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Late Night: And Then

First of all, I have zero interest in scolding anybody for being happy today. For dancing or singing or spraying champagne. For celebrating for the TV cameras, for Twitter, or just for themselves. For cracking jokes. We grieve how we grieve, and make no mistake, this is still grief. It’s impossible to get an A in it, and it’s grotesque to try. Lecturing others on how to do it right is just a way to draw attention to yourself, to make you the Virtuous Voice of Truth. I’ve never liked that voice. Ever.

But let me ask you this: Read this and tell me, could we have done this before now?

In an interview at CIA headquarters two weeks ago, a senior intelligence official said the two proud groups of American secret warriors had been “deconflicted and basically integrated” — finally — 10 years after 9/11. Indeed, according to accounts given to journalists by five senior administration officials Sunday night, the CIA gathered the intelligence that led to bin Laden’s location. A memo from CIA Director Leon Panetta sent Sunday night provides some hints of how the information was collected and analyzed. In it, he thanked the National Security Agency and the National Geospatial-Intelligence Agency for their help. NSA figured out, somehow, that there was no telephone or Internet service in the compound. How it did this without Pakistan’s knowledge is a secret. The NGIA makes the military’s maps but also develops their pattern recognition software — no doubt used to help establish, by February of this year, that the CIA could say with “high probability” that bin Laden and his family were living there.

Could we have had the champagne at Ground Zero, could we have had the dancing and the singing, the silence and the reflection, the closure and the open wounds, without the past 10 years of pointless death in Iraq and Afghanistan? There were no military casualties from killing bin Laden, the president said, and it hit me like a fist in the gut. Could we have done this, brought justice however brutal, without killing another American soul?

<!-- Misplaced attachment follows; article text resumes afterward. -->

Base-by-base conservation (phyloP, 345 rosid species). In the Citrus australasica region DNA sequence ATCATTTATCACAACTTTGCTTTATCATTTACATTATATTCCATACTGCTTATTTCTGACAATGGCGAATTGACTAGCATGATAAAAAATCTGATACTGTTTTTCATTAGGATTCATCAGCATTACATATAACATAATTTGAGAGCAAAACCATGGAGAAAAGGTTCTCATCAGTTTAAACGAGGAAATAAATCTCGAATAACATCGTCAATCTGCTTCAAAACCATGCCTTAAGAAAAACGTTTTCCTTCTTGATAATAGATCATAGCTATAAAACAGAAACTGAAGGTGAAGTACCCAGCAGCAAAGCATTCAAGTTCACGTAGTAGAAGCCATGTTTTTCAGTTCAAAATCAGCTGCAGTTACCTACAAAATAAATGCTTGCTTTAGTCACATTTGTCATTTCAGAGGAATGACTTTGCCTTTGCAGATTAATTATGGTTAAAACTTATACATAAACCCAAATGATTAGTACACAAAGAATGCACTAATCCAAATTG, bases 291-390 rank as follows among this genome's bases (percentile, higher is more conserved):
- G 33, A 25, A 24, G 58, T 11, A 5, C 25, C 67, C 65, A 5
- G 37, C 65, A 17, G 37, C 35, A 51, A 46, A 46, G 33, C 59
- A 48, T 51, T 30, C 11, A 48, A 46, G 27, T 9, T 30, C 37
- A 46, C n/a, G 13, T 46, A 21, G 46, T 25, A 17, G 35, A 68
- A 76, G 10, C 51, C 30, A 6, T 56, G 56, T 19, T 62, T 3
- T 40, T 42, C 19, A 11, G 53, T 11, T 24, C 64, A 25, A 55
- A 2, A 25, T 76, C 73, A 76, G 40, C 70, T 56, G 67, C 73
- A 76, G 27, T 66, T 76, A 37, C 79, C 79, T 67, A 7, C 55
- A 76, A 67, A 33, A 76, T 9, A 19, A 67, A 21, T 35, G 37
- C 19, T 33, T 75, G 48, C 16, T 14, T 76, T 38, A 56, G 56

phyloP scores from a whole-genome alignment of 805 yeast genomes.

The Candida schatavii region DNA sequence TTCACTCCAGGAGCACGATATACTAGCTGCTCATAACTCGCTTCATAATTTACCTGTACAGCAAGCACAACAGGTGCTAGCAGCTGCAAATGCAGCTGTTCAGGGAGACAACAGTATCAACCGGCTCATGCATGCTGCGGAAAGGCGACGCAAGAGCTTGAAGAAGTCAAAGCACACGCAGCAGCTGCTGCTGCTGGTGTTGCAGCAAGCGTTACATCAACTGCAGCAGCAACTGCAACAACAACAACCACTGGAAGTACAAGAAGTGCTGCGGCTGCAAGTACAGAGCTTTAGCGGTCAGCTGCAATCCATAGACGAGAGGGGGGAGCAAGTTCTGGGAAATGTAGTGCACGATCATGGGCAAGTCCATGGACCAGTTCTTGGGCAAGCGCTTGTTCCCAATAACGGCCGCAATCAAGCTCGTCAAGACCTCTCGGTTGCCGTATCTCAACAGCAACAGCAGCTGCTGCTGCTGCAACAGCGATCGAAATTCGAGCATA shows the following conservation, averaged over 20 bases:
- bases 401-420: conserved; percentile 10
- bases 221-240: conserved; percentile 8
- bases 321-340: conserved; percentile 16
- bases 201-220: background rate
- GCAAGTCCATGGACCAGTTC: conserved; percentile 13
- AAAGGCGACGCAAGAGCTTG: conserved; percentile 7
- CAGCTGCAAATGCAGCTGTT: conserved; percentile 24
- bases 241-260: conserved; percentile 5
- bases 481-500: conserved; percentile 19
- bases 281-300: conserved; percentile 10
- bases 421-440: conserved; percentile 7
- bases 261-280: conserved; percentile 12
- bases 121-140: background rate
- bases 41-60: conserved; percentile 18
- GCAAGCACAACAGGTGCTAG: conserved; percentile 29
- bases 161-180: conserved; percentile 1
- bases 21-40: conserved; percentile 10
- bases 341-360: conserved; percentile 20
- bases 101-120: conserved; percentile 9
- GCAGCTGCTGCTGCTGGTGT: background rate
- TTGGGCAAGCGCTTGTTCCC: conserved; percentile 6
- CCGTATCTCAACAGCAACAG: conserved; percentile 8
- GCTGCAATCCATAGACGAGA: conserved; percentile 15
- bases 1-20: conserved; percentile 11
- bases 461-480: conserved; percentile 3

There are times I go to a Pat Robertson-type place, I really do, and think about the karmic bitchslap we are so utterly due for what we’ve done. And I pray, almost, an argument, “lots of us tried to stop it.” Tried, of course, meaning nothing to the dead.

So this morning the wars continue, because after all they weren’t about bin Laden. If we had done this 10 years ago, would it have been enough? The president talked about how united we were on 9/11; I was working that day and every day thereafter, not too far from where he was, and he is telling us a pretty story, a pretty lie. We were not united. We were fractious and enraged, and quite a few Sikh and Indian men, quite a few innocent Muslim women, can attest to that if we choose to listen to them. In that furious fear-driven anger, would this have been enough?

Look at the pictures. Look at the joy and sorrow. You tell me.


x-posted at First Draft

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Allison Hantschel

Allison Hantschel

Allison Hantschel is a 10-year veteran of the newspaper business. She publishes First Draft, a writing and politics blog, with her partners Holden, Jude and Scout. She is the author of the books Chicago's Historic Irish Pubs (2011, Arcadia Publishing, with Mike Danahey) and It Doesn’t End With Us: The Story of the Daily Cardinal, about a great liberal journalism institution (2007, Heritage Books). She also edited the anthology “Special Plans: The Blogs on Douglas Feith and the Faulty Intelligence That Led to War” (2005, William, James & Co.) Her work has appeared in the Chicago Sun-Times, the Milwaukee Journal-Sentinel, the Daily Southtown, Sirens Magazine, and Alternet. She lives in Chicago with her husband, two ferrets, and approximately 60 tons of books.